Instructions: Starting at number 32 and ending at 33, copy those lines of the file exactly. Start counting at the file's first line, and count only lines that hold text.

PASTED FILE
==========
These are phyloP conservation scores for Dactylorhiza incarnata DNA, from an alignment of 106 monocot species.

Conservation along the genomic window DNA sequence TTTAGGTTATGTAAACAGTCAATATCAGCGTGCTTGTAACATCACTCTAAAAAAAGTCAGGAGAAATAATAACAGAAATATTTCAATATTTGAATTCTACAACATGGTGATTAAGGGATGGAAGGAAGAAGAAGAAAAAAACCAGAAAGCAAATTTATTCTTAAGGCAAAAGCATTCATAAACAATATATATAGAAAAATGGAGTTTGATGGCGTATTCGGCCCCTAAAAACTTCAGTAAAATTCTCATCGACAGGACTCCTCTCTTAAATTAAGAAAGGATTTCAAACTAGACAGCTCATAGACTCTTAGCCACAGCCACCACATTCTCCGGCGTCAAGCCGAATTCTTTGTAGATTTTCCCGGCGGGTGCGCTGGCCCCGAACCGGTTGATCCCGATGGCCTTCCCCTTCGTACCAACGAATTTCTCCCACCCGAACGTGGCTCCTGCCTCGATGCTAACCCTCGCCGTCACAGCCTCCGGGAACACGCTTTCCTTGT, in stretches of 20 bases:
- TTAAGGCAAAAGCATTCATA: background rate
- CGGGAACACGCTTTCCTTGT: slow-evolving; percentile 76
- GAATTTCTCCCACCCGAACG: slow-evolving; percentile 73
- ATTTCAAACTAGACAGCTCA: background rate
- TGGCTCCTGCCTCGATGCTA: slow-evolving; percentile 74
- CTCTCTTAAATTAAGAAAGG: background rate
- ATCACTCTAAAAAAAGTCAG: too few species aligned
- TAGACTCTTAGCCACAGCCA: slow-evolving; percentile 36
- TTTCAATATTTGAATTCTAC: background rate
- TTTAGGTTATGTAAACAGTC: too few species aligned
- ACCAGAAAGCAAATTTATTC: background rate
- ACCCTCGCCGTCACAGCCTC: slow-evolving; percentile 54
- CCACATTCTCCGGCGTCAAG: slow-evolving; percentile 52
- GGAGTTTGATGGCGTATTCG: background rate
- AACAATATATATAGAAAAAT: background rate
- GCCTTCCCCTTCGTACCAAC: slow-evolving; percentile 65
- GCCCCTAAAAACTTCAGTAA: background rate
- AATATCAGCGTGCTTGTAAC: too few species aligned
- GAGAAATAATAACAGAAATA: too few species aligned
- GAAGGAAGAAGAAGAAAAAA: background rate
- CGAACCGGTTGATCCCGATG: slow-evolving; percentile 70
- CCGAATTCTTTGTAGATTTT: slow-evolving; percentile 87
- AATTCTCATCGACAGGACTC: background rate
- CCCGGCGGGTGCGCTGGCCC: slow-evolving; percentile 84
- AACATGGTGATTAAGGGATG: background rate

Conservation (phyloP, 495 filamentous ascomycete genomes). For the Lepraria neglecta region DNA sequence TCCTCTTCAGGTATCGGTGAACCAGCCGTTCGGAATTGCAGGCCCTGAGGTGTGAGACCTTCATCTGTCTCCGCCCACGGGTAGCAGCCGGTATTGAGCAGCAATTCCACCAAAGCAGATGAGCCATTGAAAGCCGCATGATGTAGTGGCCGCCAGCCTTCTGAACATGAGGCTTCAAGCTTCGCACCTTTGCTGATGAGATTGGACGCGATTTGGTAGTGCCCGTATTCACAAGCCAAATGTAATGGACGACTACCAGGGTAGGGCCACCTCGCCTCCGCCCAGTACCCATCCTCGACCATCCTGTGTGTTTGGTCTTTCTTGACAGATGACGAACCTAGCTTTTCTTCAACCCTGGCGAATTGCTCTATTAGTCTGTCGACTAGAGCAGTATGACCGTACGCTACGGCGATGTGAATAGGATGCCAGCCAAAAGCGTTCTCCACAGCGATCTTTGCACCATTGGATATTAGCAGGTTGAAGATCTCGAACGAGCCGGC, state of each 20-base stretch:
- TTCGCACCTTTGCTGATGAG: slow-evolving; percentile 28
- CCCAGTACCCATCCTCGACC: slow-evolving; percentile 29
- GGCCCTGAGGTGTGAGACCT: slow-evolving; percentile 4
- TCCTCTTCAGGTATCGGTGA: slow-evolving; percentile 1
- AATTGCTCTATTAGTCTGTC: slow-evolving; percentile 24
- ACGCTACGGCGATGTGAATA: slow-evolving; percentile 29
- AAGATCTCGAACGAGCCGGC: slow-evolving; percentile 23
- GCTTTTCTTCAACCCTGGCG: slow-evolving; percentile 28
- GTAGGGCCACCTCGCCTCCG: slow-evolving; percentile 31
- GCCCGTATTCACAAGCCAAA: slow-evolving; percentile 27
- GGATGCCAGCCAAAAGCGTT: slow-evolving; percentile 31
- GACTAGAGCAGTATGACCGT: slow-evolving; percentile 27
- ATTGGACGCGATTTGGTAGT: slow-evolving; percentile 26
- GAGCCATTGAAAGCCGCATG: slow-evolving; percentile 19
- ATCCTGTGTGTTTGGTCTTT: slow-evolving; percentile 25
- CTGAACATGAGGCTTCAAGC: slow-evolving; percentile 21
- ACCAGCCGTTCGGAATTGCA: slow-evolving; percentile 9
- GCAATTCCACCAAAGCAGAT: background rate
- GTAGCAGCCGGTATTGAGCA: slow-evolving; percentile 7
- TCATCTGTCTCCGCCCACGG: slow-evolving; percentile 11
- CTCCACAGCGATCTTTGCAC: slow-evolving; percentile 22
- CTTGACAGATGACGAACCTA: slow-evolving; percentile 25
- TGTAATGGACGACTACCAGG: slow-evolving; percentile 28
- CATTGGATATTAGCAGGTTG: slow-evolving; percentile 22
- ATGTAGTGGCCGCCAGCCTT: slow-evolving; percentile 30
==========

- TCCTCTTCAGGTATCGGTGA: slow-evolving; percentile 1
- AATTGCTCTATTAGTCTGTC: slow-evolving; percentile 24